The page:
Mechanics liens are powerful tools to get construction industry participants paid – but just like any other powerful tool, they can be abused. Whether the abuse is intentional, or a potential claimant just didn’t meet the strict statutory requirements to claim a valid enforceable lien, property owners or other interested parties may need to take steps to have an insufficient lien removed.
There are multiple options when a lien is filed against your property. Three of the most common are:
- 1) immediately dispute the lien (whether through statutorily provided preliminary means, a demand to/against the claimant, or a full-blown lawsuit)
- 2) force the claimant to file suit to enforce the lien in a shorter period (if available in your state)
- 3) just wait it out
For our purposes here, we will use a hypothetical Pennsylvania-based construction project to briefly examine options available when an insufficient lien is filed. While these potential steps are specific outlined by Pennsylvania law, some other states have similar options to contest or remove invalid liens, and a review of the lien law statutes in your state can provide some guidance.
How to Remove Mechanics Lien Quickly
Pennsylvania has many specific requirements that must be met in order for a claimed lien to be valid and enforceable. These requirements include: a debt of more than $500, notice requirements (for parties that did not contract directly with the property owner), timing requirements, and filing and service requirements (Pennsylvania has strict service requirements after the lien has been recorded). Failure to comply with any of the above requirements, including the $500 floor, can all be enough to render the lien invalid / unenforceable.
Contest the Claim by Filing “Preliminary Objections”
Pennsylvania mechanics lien law (along with that of many other states) provides for a procedure for contesting a lien claim that does not comply with the mechanics lien act. In Pennsylvania, an owner is allowed to file “preliminary objections” to the lien claim with the court, and the court will make a determination. If there is a question of fact related to the determination of whether the lien is or is not valid, the court may take evidence to assist in the determination (like a deposition of interested parties or other evidence).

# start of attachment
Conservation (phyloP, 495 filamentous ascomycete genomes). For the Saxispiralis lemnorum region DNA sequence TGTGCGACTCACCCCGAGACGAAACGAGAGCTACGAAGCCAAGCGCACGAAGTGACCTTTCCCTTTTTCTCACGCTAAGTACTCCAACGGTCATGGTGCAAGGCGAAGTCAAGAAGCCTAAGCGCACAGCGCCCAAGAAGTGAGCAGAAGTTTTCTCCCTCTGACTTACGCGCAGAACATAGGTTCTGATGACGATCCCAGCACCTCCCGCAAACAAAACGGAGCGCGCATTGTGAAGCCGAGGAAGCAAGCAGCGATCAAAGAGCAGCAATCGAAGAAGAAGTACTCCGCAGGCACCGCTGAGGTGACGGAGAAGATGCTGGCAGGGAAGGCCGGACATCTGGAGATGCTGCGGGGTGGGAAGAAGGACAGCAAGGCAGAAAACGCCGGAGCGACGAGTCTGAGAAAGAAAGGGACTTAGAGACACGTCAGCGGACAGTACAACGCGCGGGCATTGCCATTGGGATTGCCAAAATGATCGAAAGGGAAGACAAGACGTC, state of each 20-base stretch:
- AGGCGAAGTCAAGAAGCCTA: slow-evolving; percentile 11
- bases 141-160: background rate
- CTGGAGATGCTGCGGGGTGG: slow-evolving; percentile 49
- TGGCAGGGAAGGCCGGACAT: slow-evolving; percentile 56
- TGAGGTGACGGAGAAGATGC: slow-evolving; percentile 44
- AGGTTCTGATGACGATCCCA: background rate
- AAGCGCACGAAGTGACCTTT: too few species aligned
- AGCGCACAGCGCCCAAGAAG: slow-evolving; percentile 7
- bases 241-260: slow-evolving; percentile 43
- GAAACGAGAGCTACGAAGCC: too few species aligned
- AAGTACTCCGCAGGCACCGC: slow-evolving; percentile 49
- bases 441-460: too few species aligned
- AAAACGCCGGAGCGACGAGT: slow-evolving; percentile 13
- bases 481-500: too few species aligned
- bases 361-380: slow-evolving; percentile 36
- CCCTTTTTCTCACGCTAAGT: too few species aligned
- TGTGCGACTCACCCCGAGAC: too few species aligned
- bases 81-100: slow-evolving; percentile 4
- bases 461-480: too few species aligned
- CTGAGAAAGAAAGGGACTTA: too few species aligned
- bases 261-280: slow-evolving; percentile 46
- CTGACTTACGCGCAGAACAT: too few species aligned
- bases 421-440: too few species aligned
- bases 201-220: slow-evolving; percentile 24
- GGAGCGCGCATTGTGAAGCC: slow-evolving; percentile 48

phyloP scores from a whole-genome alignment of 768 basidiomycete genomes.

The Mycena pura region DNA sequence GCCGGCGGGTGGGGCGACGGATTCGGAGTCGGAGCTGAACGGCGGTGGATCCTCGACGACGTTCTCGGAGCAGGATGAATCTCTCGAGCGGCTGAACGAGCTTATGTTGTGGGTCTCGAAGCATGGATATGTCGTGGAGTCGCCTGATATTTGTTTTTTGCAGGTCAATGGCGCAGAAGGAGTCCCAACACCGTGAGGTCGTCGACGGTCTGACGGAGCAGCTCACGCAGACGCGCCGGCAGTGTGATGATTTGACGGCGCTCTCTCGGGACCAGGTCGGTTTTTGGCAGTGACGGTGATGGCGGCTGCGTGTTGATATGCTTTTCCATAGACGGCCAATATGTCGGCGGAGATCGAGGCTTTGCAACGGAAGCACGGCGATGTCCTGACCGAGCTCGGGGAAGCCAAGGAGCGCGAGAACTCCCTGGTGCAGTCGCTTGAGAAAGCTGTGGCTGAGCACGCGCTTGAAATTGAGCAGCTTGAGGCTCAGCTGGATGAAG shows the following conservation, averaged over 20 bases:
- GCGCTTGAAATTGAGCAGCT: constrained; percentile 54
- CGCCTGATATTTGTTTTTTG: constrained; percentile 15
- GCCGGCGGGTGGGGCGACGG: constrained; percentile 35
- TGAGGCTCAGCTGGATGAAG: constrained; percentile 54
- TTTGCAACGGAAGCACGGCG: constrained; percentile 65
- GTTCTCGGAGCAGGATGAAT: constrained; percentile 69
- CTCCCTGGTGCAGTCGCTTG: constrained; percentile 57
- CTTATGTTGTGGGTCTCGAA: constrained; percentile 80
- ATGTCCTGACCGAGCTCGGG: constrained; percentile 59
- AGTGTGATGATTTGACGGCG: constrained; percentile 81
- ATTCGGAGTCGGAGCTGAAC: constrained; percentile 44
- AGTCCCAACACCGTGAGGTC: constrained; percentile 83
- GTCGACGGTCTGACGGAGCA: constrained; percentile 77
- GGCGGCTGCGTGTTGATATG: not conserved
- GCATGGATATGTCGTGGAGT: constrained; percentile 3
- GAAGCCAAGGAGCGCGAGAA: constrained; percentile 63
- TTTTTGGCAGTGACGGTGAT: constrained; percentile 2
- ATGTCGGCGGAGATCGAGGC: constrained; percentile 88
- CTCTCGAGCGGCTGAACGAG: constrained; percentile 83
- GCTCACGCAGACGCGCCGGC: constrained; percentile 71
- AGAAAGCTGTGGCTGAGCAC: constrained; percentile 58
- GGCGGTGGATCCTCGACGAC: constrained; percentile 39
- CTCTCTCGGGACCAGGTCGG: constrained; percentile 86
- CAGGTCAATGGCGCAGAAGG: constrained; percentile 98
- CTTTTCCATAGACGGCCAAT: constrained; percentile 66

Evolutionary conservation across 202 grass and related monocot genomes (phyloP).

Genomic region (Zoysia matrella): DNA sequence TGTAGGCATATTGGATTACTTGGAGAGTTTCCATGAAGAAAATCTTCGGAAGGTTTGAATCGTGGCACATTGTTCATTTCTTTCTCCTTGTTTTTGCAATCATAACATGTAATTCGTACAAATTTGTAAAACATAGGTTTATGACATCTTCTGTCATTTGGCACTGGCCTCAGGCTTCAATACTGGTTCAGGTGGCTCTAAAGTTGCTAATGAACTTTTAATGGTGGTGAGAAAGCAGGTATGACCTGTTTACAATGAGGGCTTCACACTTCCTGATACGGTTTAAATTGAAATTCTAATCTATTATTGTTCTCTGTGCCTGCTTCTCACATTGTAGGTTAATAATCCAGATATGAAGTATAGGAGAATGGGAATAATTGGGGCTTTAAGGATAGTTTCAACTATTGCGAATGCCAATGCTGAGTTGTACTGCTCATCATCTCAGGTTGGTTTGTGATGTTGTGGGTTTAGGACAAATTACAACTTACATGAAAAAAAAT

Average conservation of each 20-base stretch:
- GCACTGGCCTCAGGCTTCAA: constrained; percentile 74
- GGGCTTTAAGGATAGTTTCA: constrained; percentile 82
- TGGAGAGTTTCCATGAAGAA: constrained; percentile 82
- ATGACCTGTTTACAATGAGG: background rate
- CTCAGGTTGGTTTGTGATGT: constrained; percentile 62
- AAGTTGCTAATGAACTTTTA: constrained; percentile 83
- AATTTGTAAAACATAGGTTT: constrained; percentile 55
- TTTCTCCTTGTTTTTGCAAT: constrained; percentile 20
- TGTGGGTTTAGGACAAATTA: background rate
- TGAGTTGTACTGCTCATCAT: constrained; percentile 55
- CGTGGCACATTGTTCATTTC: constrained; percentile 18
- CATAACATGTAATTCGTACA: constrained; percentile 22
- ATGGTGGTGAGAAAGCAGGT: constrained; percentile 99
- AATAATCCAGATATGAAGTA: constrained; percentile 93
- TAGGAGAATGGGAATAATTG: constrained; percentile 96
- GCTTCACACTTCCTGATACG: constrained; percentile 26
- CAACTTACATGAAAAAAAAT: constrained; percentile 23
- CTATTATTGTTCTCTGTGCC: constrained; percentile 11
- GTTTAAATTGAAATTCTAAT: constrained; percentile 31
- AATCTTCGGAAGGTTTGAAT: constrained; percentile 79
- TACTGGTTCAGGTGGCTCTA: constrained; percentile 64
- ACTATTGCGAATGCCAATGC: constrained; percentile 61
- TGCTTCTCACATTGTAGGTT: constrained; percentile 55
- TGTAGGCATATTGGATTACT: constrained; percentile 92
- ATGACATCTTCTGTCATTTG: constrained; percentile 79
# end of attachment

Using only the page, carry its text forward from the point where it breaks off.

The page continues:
A property owner who has been made defendant in a procedurally or substantively defective lien can file these “preliminary objections” in an attempt to have the invalid lien removed in a quick and relatively inexpensive manner. To best position themselves for the removal of the insufficient lien, the owner should set forth all bases for belief that the lien is improper in the preliminary objections. The objections may be filed prior to the lien claimant initiating an enforcement action, and likely should be, to avoid the requirement to file a regular answer to the enforcement action.
This is an action in court, and while an individual may represent him/herself, it is rarely a good idea, and it may be worth while to enlist the services of an attorney. Additionally, there are generally prohibitions about business entities representing themselves in court actions.
Another Option, But Only on Some Residential Projects
There is potentially another option to have a lien removed quickly (that also requires a court action). But, this option is only available if the project was on a single or double residential project, and the owner has paid the GC the full contract amount. In such situations, liens are disallowed by law. If a lien is filed in that instance, the owner can petition the court for an immediate discharge of the lien.
While these exact procedures are specific to Pennsylvania, there are many states with similar options to get a fraudulent or facially insufficient lien removed. Just because payment problems are common in construction, and liens are a powerful tool to combat those issues, doesn’t meant that they are always appropriate, and sometimes, there must be a way to get them removed quickly.
Download the Visual Guide to Preliminary Notice Requirements, an infographic that covers preliminary notice requirements and deadlines in all 50 states.